Whenever we compare human and animal behaviour, one major difference that always comes up is our ability to use words to communicate with our fellow human beings. We can use words to order food in a restaurant and chat about everything and nothing over coffee with our friends, and the act of talking has become so normal to us that we don't even give much thought as to how extraordinary speech really is. And now researchers have discovered that our use of language gives away more than just the literal meaning of the words: there are hidden clues about ourselves in our words, in the frequency with which we use certain words, in the number of different words there are in our personal vocabulary and in the richness of our sentences.
In 'Vanishing Words', a recent episode of my ever favourite science-based radio programme Radiolab, Jad and Robert talk about those hidden messages. Drs Ian Lancashire, Kelvin Lim and Serguei Pakhomov are all interested in how characteristics of our personal vocabulary may be an indication of our likelihood of developing memory related diseases such as Alzheimer's. Moving from analysis of the crime novels of Agatha Christie to a comparison of how the linguistic content of teenage essays by a group of nuns relates sixty years on to their cognitive function, these researchers have found surprising associations between the richness of our language and our later susceptibility to cognitive decline.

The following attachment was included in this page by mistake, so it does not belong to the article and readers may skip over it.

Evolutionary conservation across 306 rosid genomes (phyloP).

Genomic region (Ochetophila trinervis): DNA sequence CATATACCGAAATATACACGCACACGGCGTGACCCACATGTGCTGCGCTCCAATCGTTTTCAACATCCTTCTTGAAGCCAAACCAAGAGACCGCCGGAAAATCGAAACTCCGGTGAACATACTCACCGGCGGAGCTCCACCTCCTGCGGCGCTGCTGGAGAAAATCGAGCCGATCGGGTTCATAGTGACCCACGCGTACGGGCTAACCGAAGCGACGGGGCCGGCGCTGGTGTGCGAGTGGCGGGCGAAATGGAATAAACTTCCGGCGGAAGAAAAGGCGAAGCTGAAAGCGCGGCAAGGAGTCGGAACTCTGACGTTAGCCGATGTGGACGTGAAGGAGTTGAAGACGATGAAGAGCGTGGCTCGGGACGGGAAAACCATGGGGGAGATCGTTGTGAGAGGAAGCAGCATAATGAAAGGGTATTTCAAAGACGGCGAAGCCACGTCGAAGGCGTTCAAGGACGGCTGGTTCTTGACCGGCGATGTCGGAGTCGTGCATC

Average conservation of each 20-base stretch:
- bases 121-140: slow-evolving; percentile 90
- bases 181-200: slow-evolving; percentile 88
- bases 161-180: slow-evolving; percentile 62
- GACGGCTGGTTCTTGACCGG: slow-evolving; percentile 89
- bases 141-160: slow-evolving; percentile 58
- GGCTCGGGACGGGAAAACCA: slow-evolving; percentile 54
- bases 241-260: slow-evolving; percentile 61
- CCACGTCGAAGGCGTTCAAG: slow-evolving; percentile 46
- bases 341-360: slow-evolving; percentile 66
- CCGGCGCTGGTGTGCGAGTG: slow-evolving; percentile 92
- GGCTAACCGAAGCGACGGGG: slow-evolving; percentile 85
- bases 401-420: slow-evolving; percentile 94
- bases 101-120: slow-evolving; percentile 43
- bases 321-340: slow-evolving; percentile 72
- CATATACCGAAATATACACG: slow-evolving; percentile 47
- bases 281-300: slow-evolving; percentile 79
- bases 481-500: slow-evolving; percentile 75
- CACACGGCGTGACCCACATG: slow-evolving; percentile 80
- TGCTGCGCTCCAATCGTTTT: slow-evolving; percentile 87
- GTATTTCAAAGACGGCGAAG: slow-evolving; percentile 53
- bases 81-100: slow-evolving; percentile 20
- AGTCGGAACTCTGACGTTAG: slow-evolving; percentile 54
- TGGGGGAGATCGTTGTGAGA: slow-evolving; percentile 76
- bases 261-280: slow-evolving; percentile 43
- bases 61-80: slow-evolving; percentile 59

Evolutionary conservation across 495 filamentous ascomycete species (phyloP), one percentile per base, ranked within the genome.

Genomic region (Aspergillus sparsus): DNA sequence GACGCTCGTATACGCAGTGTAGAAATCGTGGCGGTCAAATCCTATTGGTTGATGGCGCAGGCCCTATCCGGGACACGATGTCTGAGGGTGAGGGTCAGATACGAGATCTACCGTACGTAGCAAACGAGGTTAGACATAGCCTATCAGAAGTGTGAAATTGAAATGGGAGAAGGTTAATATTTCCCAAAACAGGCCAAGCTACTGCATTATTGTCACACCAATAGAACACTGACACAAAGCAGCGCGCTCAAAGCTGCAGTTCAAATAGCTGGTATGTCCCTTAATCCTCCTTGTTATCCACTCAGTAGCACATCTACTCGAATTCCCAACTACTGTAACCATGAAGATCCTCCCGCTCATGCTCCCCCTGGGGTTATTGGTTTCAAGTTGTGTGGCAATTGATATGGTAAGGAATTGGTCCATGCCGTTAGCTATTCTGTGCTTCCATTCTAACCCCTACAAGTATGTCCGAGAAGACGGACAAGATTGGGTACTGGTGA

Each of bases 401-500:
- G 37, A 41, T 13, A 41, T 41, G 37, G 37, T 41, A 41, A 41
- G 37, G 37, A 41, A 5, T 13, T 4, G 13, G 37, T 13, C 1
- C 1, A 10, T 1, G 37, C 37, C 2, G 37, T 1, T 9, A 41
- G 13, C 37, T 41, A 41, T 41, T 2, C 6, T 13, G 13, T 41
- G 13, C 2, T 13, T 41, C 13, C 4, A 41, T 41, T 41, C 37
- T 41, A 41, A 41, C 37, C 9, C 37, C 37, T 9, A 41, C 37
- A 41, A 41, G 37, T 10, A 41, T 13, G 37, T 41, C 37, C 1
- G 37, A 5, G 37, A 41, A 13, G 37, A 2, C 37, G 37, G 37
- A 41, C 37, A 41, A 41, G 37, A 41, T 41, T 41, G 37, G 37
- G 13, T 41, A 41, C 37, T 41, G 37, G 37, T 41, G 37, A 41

And more messages can be found in this blog post on the British Psychological Society's Research Digest blog. Dr Paul Rozin of the University of Pennsylvania showed in a study published in Cognition and Emotion that our existential feelings about positive and negative events are reflected in our language. Analysing the frequency of positive and negative words in our language, the researchers found a large prevalence of the former type of utterance, mirroring, they claim, the preponderance of positive events that occur. Nonetheless, while negative words are comparably scarcer, they exist in greater variety, which the authors argue again is typical of how such events occur in our everyday environment.
Perhaps this latter is not so surprising. Even at its most gossipy or mundane, language is partly a translation of our needs and desires, and partly a reflection of our environment. Slips-of-the-tongue have endlessly been interpreted, not just as mistakes, but as windows onto our souls (see, for instance, the furore when Gordon Brown once accidentally said that he had "saved the world" rather than just the monetary crisis). Similarly, the past fifty years have seen fierce battles over Whorfian linguistic relativism, questioning how language affects thought, perception and behaviour.
All this does give the phrase 'reading between the lines' quite a different meaning!